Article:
We do not learn superlative adjectives for nothing. A thought struck me about this when I heard the initiative, still based on controversial research, that circumcision drastically reduces the chances of HIV infections in groups at risk and that Malawi has already bought the idea and started implementing it.
This is disturbing coming on the backdrop, for all we know, that even the sectors that practice circumcision across Africa – South Africa as an example, have not escaped the devastating effects of HIV. So when money has been poured into the country to roll out a method that is not a panacea and one that even adds a cost burden that compromise, if not defeating those interventions already in place, I wonder why as a nation our policy makers in the concerned ministries are not engaging whoever the donors are to help pour this money to priority areas. This is where I felt the grammar lesson on superlative adjectives makes sense: good, better, best.
I consider circumcision, if at all it works based on the touted research, a GOOD method for fighting HIV for the respect sakes of science. I consider the following methods to fall into the BETTER and BEST categories: Abstain, Be faithful to a partner and condomize always for the hard-heartened. Of course to these methods I also add TREAT for resources to target those that are HIV positive. The ABC methods for all I know have not failed or are not failing; otherwise the HIV rate in Malawi would not have been stabilizing.
The reality or challenge to these methods however, seems to be the fact that all the areas in the country that need to be reached using these methods have not been reached because of financial and human constraints. For example awareness may have reached everywhere – but this does not translate to knowledge and attitude change but require more follow up; HIV test kits are not fully available in every corner of the country and condoms likewise.
Therefore, why must Malawi go for a GOOD intervention when the BEST ones have not been exhausted? Is not this an example of misplaced priorities and introducing interventions that are not backed by evidence? Circumsicion of men with a high sex drive would make more sense if this resulted in reduced sex drive; it is this which puts men or indeed women on a go. But sex drive resides in the mind; it resides in the heart and not in the manhood! This is why we do not cut lips for people trying to stop drinking or smoking; nor do we cut the manhood for defilers. I think we are having our priorities upside down. It is our mindsets, our attitudes that we must circumcise to fight the HIV pandemic; I do not believe that circumcising body parts is good enough.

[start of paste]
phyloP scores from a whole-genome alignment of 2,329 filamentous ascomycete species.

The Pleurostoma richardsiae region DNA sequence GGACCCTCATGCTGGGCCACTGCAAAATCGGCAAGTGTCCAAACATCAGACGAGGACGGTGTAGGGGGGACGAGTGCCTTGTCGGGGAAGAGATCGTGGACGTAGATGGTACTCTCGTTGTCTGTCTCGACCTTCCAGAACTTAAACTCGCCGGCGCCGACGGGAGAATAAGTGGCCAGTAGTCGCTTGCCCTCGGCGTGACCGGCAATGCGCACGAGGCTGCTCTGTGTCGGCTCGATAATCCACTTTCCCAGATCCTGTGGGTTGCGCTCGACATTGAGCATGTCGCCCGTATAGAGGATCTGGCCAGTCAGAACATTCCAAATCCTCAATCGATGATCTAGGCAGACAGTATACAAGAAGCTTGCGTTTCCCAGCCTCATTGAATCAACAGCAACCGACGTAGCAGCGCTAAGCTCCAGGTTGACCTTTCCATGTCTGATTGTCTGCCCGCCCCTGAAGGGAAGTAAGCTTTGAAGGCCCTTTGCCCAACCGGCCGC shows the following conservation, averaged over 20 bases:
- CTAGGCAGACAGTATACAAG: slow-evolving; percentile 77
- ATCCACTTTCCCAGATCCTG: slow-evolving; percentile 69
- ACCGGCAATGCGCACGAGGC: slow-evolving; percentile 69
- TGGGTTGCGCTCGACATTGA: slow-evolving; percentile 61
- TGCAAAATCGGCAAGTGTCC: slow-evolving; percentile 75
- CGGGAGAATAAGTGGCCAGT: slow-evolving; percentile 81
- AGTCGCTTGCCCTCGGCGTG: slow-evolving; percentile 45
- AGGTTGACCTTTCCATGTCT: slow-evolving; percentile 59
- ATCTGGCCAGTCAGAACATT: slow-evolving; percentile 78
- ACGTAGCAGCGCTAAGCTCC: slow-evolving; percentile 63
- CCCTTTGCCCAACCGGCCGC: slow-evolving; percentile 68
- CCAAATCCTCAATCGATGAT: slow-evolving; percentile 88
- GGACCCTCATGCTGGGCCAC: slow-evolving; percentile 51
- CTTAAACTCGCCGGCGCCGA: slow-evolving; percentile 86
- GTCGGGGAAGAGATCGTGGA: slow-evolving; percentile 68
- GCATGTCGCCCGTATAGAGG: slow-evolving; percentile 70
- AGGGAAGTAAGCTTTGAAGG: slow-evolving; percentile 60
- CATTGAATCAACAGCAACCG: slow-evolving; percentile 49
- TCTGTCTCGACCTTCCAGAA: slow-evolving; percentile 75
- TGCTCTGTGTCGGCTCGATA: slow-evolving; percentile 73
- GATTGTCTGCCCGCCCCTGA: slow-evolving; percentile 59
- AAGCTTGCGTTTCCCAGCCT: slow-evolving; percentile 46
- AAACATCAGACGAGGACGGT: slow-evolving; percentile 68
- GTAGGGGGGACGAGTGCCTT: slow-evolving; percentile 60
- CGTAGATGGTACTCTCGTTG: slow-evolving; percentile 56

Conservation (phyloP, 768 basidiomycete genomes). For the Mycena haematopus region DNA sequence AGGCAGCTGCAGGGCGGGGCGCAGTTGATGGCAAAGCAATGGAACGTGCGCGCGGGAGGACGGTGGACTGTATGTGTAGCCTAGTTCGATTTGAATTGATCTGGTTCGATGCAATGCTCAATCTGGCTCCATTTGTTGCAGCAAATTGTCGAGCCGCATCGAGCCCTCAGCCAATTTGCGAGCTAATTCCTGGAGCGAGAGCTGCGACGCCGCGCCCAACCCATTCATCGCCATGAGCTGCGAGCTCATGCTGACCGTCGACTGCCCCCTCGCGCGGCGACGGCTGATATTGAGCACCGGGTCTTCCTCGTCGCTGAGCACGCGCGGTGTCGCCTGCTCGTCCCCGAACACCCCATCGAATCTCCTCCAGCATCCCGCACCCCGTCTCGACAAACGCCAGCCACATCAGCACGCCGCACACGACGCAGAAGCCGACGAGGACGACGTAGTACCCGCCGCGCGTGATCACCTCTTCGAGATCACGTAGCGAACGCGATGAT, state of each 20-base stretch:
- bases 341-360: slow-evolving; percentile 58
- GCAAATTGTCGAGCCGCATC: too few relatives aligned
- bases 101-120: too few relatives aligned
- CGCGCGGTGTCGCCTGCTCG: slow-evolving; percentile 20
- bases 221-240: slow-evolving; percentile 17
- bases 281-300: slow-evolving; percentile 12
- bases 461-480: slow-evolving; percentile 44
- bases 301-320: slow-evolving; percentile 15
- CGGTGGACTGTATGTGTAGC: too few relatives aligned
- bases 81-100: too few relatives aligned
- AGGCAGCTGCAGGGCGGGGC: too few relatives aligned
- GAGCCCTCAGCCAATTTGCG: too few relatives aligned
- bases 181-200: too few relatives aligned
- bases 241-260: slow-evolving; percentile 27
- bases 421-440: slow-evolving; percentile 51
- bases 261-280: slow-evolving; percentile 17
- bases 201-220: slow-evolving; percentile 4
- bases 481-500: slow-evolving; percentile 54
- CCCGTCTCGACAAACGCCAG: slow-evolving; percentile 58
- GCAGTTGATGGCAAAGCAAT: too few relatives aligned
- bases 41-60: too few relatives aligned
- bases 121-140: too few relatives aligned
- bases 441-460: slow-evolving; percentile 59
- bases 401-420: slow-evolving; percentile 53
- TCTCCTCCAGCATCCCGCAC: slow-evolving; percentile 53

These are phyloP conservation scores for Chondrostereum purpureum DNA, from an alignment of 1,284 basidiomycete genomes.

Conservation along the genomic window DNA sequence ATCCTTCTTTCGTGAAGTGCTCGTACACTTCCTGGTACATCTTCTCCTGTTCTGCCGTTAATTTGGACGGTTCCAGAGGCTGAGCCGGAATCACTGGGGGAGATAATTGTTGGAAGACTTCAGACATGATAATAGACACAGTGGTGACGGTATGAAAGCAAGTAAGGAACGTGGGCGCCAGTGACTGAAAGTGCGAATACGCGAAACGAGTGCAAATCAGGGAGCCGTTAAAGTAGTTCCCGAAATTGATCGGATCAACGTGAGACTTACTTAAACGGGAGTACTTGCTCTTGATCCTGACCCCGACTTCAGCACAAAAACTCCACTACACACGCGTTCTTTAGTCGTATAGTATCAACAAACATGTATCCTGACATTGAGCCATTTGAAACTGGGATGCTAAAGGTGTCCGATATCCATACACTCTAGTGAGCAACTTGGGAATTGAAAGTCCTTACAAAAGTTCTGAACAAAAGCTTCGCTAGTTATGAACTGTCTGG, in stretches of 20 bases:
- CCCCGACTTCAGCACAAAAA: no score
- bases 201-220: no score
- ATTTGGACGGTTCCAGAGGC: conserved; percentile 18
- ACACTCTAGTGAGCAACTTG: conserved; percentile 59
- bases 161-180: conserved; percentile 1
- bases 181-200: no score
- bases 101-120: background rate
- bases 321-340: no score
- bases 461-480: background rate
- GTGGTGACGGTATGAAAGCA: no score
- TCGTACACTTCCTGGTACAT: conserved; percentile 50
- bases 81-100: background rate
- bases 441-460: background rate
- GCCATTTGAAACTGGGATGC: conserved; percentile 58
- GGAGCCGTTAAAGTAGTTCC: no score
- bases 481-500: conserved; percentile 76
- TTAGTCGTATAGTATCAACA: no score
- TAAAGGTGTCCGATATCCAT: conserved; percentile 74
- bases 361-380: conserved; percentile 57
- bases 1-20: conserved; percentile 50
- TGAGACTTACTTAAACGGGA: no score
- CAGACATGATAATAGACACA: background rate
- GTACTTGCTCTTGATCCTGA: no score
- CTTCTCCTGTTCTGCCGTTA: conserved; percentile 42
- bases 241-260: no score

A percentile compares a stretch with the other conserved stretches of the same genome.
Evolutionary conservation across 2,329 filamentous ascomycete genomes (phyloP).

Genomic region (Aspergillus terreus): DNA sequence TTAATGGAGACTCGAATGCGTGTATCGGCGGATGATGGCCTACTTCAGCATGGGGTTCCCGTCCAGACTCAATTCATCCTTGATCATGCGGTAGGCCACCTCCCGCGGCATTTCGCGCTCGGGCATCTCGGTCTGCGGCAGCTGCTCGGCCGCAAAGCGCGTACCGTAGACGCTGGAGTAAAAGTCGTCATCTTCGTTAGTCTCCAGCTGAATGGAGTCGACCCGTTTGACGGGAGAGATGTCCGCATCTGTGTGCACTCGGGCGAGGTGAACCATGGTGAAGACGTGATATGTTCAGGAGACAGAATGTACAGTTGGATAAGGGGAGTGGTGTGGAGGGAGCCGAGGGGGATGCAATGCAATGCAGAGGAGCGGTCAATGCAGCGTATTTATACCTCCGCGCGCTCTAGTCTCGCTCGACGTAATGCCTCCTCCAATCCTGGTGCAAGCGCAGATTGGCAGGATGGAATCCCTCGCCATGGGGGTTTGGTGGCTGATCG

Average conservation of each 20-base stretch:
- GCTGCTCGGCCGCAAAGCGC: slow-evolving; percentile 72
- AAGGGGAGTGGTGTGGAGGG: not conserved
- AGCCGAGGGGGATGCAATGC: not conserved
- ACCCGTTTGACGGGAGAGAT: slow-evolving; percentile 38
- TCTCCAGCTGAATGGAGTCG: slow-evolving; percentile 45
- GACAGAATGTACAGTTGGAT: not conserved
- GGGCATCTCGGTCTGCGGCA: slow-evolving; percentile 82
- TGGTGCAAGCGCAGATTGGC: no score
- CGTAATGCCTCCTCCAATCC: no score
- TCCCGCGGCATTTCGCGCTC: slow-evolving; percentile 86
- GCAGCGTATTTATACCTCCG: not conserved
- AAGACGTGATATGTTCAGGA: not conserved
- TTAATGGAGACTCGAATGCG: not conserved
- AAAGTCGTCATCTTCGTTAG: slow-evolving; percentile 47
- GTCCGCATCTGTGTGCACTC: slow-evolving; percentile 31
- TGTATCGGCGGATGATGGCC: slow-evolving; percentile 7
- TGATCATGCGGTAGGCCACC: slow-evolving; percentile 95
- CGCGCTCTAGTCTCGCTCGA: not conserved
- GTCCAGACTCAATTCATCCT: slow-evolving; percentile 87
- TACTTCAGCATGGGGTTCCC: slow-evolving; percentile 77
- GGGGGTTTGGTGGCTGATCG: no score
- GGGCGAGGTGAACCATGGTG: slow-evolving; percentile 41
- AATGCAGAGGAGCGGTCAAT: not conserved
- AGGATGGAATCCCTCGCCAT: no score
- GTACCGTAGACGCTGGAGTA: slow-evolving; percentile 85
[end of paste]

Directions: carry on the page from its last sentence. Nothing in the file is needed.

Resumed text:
Behavioural change initiatives, or initiatives targeting the heart and mind in social context, are the models that will fight HIV; and for those that are already infected, we can concentrate on prolonging their lives with budgets on medicines. Otherwise, circumcision is the BEST tool for strengthening people’s cultural identities and religious faith and not for fighting HIV.
This is because even after circumcision, the circumcised are still going to need a condom which is a double cost!!! I have a feeling that the whole story is not coming out in this circumcision movement. I hope some donors out there are not doing it to satisfy a research agenda. For I see a fantasy where the researcher and the researched will operate from.
The circumcised are likely to see the circumcision as making them immune to contracting HIV and likely to engage in wild unprotected sex – which seems to be the undeclared fantasy of those behind the “circumcision” bandwagon to later use the subjects for a confirmatory study. For surely it does not make sense to circumcise and then still say, “use a condom or ABC”.
The original ABC has already been working well I believe and simply require more commitment and not the ABCC which only contributes to more resource misallocation.
*Ndumanene Devlin Silungwe is a Mzuzu based psychologistFollow and Subscribe Nyasa TV :